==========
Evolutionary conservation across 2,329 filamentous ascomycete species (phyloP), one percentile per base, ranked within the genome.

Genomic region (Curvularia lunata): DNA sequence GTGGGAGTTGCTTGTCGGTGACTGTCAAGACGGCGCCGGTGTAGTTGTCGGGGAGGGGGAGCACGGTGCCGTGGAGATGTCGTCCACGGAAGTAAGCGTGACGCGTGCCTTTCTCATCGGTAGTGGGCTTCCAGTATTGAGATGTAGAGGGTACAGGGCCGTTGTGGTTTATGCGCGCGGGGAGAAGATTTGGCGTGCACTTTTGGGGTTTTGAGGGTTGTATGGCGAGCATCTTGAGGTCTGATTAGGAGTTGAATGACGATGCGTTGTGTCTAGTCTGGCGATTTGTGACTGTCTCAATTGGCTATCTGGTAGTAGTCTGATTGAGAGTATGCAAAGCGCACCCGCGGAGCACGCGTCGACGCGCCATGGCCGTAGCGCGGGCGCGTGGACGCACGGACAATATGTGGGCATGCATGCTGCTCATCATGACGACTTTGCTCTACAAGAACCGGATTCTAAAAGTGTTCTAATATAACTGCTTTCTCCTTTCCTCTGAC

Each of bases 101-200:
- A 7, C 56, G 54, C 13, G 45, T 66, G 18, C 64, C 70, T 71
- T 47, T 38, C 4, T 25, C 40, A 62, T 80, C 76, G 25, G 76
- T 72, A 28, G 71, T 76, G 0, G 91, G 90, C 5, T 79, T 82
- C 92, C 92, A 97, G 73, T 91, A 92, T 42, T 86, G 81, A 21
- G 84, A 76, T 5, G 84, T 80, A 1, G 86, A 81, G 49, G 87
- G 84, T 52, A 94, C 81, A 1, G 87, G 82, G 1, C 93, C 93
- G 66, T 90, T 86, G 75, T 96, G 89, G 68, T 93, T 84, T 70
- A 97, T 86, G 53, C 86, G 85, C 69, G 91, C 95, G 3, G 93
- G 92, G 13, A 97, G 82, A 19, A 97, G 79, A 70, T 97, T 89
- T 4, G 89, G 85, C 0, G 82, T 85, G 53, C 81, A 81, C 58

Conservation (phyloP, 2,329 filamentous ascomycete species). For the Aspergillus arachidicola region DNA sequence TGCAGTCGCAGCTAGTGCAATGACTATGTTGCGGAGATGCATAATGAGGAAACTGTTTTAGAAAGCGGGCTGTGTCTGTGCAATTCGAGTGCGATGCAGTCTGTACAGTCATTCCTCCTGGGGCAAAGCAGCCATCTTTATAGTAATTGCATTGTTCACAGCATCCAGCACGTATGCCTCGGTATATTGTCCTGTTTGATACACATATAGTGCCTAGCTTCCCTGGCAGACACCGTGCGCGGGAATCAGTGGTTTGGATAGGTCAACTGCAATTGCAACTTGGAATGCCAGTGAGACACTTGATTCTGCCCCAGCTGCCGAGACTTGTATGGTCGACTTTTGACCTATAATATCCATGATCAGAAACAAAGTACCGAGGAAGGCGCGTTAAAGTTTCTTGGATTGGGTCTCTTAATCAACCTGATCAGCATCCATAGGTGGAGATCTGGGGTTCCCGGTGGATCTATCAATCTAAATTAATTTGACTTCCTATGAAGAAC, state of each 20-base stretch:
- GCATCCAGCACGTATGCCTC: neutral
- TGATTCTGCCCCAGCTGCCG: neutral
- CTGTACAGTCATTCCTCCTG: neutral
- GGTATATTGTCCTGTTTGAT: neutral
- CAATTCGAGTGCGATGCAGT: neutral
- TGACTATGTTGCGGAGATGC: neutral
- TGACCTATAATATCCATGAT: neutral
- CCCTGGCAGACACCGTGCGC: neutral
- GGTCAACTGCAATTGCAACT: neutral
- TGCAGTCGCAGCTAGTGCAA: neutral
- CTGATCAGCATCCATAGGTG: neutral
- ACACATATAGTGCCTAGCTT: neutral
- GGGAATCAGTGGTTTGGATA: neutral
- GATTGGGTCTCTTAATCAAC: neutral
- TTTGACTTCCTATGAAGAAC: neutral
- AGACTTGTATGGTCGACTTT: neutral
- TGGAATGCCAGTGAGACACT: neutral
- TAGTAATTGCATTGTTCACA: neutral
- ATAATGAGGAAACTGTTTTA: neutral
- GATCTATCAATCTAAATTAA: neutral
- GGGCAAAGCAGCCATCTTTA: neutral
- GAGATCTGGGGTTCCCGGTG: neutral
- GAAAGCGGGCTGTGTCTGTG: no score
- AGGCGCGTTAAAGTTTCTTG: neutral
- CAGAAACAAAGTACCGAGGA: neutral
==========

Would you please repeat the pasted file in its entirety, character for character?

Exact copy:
Evolutionary conservation across 2,329 filamentous ascomycete species (phyloP), one percentile per base, ranked within the genome.

Genomic region (Curvularia lunata): DNA sequence GTGGGAGTTGCTTGTCGGTGACTGTCAAGACGGCGCCGGTGTAGTTGTCGGGGAGGGGGAGCACGGTGCCGTGGAGATGTCGTCCACGGAAGTAAGCGTGACGCGTGCCTTTCTCATCGGTAGTGGGCTTCCAGTATTGAGATGTAGAGGGTACAGGGCCGTTGTGGTTTATGCGCGCGGGGAGAAGATTTGGCGTGCACTTTTGGGGTTTTGAGGGTTGTATGGCGAGCATCTTGAGGTCTGATTAGGAGTTGAATGACGATGCGTTGTGTCTAGTCTGGCGATTTGTGACTGTCTCAATTGGCTATCTGGTAGTAGTCTGATTGAGAGTATGCAAAGCGCACCCGCGGAGCACGCGTCGACGCGCCATGGCCGTAGCGCGGGCGCGTGGACGCACGGACAATATGTGGGCATGCATGCTGCTCATCATGACGACTTTGCTCTACAAGAACCGGATTCTAAAAGTGTTCTAATATAACTGCTTTCTCCTTTCCTCTGAC

Each of bases 101-200:
- A 7, C 56, G 54, C 13, G 45, T 66, G 18, C 64, C 70, T 71
- T 47, T 38, C 4, T 25, C 40, A 62, T 80, C 76, G 25, G 76
- T 72, A 28, G 71, T 76, G 0, G 91, G 90, C 5, T 79, T 82
- C 92, C 92, A 97, G 73, T 91, A 92, T 42, T 86, G 81, A 21
- G 84, A 76, T 5, G 84, T 80, A 1, G 86, A 81, G 49, G 87
- G 84, T 52, A 94, C 81, A 1, G 87, G 82, G 1, C 93, C 93
- G 66, T 90, T 86, G 75, T 96, G 89, G 68, T 93, T 84, T 70
- A 97, T 86, G 53, C 86, G 85, C 69, G 91, C 95, G 3, G 93
- G 92, G 13, A 97, G 82, A 19, A 97, G 79, A 70, T 97, T 89
- T 4, G 89, G 85, C 0, G 82, T 85, G 53, C 81, A 81, C 58

Conservation (phyloP, 2,329 filamentous ascomycete species). For the Aspergillus arachidicola region DNA sequence TGCAGTCGCAGCTAGTGCAATGACTATGTTGCGGAGATGCATAATGAGGAAACTGTTTTAGAAAGCGGGCTGTGTCTGTGCAATTCGAGTGCGATGCAGTCTGTACAGTCATTCCTCCTGGGGCAAAGCAGCCATCTTTATAGTAATTGCATTGTTCACAGCATCCAGCACGTATGCCTCGGTATATTGTCCTGTTTGATACACATATAGTGCCTAGCTTCCCTGGCAGACACCGTGCGCGGGAATCAGTGGTTTGGATAGGTCAACTGCAATTGCAACTTGGAATGCCAGTGAGACACTTGATTCTGCCCCAGCTGCCGAGACTTGTATGGTCGACTTTTGACCTATAATATCCATGATCAGAAACAAAGTACCGAGGAAGGCGCGTTAAAGTTTCTTGGATTGGGTCTCTTAATCAACCTGATCAGCATCCATAGGTGGAGATCTGGGGTTCCCGGTGGATCTATCAATCTAAATTAATTTGACTTCCTATGAAGAAC, state of each 20-base stretch:
- GCATCCAGCACGTATGCCTC: neutral
- TGATTCTGCCCCAGCTGCCG: neutral
- CTGTACAGTCATTCCTCCTG: neutral
- GGTATATTGTCCTGTTTGAT: neutral
- CAATTCGAGTGCGATGCAGT: neutral
- TGACTATGTTGCGGAGATGC: neutral
- TGACCTATAATATCCATGAT: neutral
- CCCTGGCAGACACCGTGCGC: neutral
- GGTCAACTGCAATTGCAACT: neutral
- TGCAGTCGCAGCTAGTGCAA: neutral
- CTGATCAGCATCCATAGGTG: neutral
- ACACATATAGTGCCTAGCTT: neutral
- GGGAATCAGTGGTTTGGATA: neutral
- GATTGGGTCTCTTAATCAAC: neutral
- TTTGACTTCCTATGAAGAAC: neutral
- AGACTTGTATGGTCGACTTT: neutral
- TGGAATGCCAGTGAGACACT: neutral
- TAGTAATTGCATTGTTCACA: neutral
- ATAATGAGGAAACTGTTTTA: neutral
- GATCTATCAATCTAAATTAA: neutral
- GGGCAAAGCAGCCATCTTTA: neutral
- GAGATCTGGGGTTCCCGGTG: neutral
- GAAAGCGGGCTGTGTCTGTG: no score
- AGGCGCGTTAAAGTTTCTTG: neutral
- CAGAAACAAAGTACCGAGGA: neutral